THOUSANDS of elderly and disabled people could be left without essential support when homecare workers receive equal pay settlement cheques, says a new report.

Home care workers in the city are set to be major beneficiaries as Glasgow City Council plans to pay out £500 million to women affected by historic discriminatory pay policies.

But as many as 1,000 workers are predicted to take the opportunity to take early retirement or quit their jobs when they get their settlements, putting a question mark over the viability of the service.

Age Scotland described the estimates as “severely worrying”.

The warnings come in a report by the city’s Chief Social Work Officer Susanne Miller, to be presented to the Glasgow Health and Social Care Partnership (HSCP) on Wednesday next week.

She says that more than three quarters of all home care workers are due a settlement as part of equal pay negotiations designed to rectify historic unfairnesses which undervalued work done by women.

A significant proportion are thought likely to hand in their notice as a result, and the council fears eight out of 10 of those on managerial grades could take this option.

“It is anticipated that betwee 18-40 per cent of our home care staff may choose to leave. Furthermore it is predicted that 50-80 per cent of staff in supervisory roles who are key to the day to day planning of work, assessment and supervision of front line staff may choose to leave,” Ms Millar says in a briefing to HSCP members.

An additional problem is anticipated if such a loss of staff increases pressure on those who remain. Change and uncertainty could lead to more people taking sick leave, Ms Millar’s report says.

This would leave care services in the city liable to lose 38-40 per cent of its capacity, she adds, and unable to meet the needs of those currently receiving home care.

“Within the community, our home care services could not sustain the service to our 5,500 service users with this loss of capacity,” Ms Millar warns.

Home care is largely provided to elderly or disabled residents of the city, who may need help with getting up and dressed, or preparing meals or help with taking medicine or reminders to take it.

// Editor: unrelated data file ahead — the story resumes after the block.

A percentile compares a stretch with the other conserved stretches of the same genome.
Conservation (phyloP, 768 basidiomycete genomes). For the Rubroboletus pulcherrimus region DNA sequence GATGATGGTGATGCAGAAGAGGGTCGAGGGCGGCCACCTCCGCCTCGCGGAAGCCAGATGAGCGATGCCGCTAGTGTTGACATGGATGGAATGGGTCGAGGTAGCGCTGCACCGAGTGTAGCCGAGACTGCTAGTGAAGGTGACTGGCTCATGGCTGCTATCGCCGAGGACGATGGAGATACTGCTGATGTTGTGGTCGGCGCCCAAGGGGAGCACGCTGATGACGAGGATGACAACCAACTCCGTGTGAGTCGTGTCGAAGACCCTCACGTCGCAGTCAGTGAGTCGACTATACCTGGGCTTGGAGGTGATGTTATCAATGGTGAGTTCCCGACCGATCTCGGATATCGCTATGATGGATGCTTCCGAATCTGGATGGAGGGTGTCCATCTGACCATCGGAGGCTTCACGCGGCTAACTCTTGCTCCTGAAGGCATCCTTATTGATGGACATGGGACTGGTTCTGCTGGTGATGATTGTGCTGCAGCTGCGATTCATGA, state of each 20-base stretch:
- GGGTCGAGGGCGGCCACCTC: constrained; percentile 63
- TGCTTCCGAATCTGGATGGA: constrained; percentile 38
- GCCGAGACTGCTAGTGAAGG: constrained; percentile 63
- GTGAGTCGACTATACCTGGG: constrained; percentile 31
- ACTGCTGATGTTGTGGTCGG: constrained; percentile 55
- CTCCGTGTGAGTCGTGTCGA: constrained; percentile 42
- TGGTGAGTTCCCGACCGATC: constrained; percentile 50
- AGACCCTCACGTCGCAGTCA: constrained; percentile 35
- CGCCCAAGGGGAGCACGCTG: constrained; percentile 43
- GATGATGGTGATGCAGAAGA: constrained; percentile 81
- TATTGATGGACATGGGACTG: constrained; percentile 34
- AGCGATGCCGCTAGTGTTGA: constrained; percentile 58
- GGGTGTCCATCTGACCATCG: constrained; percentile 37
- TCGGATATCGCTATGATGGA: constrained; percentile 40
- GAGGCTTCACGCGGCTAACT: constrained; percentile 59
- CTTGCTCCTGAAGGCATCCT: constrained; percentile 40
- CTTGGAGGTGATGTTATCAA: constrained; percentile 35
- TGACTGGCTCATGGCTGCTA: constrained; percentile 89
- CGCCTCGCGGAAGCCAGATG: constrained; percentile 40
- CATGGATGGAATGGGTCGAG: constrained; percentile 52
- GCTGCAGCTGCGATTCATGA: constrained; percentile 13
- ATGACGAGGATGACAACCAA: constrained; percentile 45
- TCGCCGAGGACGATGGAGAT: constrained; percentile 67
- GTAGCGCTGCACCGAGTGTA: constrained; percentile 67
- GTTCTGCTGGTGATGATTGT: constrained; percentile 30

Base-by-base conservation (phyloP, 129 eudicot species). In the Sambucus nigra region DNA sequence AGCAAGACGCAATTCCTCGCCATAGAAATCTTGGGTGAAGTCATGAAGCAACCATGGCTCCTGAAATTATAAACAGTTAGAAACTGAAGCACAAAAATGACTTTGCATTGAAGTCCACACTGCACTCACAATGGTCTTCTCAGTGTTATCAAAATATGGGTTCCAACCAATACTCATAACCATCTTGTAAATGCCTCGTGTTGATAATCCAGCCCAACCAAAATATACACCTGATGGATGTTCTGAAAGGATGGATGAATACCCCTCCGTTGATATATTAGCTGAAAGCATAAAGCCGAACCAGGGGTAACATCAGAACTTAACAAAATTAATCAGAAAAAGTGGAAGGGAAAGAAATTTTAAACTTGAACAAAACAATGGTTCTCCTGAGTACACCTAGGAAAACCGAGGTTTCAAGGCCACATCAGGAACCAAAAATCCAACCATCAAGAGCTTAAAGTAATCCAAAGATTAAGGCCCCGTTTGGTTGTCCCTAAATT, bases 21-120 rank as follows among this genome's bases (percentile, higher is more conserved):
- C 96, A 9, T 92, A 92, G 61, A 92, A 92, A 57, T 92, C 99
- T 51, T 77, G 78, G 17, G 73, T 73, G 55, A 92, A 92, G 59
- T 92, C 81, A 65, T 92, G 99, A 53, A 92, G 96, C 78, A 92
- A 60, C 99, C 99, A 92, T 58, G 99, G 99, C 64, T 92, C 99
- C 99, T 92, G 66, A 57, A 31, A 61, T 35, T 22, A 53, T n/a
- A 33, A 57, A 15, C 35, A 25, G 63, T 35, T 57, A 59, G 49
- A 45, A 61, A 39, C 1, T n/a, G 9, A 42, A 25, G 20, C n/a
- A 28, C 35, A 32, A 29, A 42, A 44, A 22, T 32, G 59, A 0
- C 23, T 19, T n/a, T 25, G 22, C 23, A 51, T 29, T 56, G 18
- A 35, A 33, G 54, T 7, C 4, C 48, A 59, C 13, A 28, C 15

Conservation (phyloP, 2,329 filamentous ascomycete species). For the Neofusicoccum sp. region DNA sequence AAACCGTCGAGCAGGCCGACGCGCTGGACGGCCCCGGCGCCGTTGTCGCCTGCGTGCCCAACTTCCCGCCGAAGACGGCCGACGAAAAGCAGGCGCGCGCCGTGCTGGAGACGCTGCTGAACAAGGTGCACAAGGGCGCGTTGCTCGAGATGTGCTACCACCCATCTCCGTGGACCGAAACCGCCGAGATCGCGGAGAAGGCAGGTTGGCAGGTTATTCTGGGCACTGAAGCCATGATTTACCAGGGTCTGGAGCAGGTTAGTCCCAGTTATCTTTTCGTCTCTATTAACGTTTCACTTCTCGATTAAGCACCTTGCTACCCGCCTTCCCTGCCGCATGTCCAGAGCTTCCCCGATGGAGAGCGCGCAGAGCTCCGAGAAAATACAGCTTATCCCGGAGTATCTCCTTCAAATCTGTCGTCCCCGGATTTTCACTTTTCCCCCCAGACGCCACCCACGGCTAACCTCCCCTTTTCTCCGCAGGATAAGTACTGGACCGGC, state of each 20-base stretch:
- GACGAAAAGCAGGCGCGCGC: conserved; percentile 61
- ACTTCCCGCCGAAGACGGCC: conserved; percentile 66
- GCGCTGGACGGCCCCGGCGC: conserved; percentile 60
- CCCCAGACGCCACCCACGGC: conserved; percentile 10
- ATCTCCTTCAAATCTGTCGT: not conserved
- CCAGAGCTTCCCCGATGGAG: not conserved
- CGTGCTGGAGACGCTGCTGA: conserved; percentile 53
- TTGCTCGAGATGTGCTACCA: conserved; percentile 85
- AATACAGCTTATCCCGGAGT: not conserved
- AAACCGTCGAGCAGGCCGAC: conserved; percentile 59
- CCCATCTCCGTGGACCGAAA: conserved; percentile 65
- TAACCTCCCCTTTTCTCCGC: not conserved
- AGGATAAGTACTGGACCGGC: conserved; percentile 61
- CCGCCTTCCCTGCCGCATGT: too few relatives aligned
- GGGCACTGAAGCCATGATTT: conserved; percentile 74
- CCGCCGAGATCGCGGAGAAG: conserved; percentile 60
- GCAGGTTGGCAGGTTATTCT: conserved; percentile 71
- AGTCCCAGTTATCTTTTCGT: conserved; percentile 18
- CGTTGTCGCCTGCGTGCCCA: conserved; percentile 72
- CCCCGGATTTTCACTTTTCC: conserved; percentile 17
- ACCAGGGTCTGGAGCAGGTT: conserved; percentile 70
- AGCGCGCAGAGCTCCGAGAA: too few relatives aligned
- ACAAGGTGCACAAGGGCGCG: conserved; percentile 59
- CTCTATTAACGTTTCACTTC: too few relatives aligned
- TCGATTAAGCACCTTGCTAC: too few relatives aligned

The service – previously provided by arms length company Cordia, but now brought back in house and rebadged as Home Care Services – is also crucial to the city’s efforts to meet targets on ‘bed blocking’.

Glasgow has one of the best records in the country for avoiding delayed discharges from hospital, but managing those coming home from 121 acute wards across the city means dealing with an average of 40 referrals per day.

Ms Millar says the potential crisis can be avoided if action is taken and says £30,000 has been set aside for a major recruitment campaign to find up to 400 new care workers.

But they will also need to be vetted for work with vulnerable people and trained to meet standards set by the Scottish Social Services Council. Next week’s HSCP meeting will be asked to back the recruitment campaign.

Brian Sloan, Chief Executive of Age Scotland, said it was essential action was taken quickly: “If these stark predictions of a staff mass-exodus come to light then there are severely worrying consequences for the older people who rely on their care,” he said.

“There are over 1000 frail older people, many living with dementia, who will be affected by this, and the service supports 40 people each day to be discharged from hospital. Without this home care these people will no doubt be stuck in hospital for far longer than they need to be which will have a negative impact on their recovery, significantly increase delayed discharge numbers and cost the NHS an eye-watering amount of money to do so.”

For many older people, particularly those living alone, home care support is critical to helping them live independently, he said.

“The Health and Social Care Partnership has got to be ready for this and start the process of urgent recruitment of trained staff.”

A spokesman for the HSCP said: “We are currently planning for a potential loss of staff and the resultant impact this will have on services.

“A team is looking at how we can mitigate this reduction in capacity and adapt the way in which we deliver services. The precise effect on the service is unclear at this stage but it is clearly prudent to prepare for what may lie ahead.”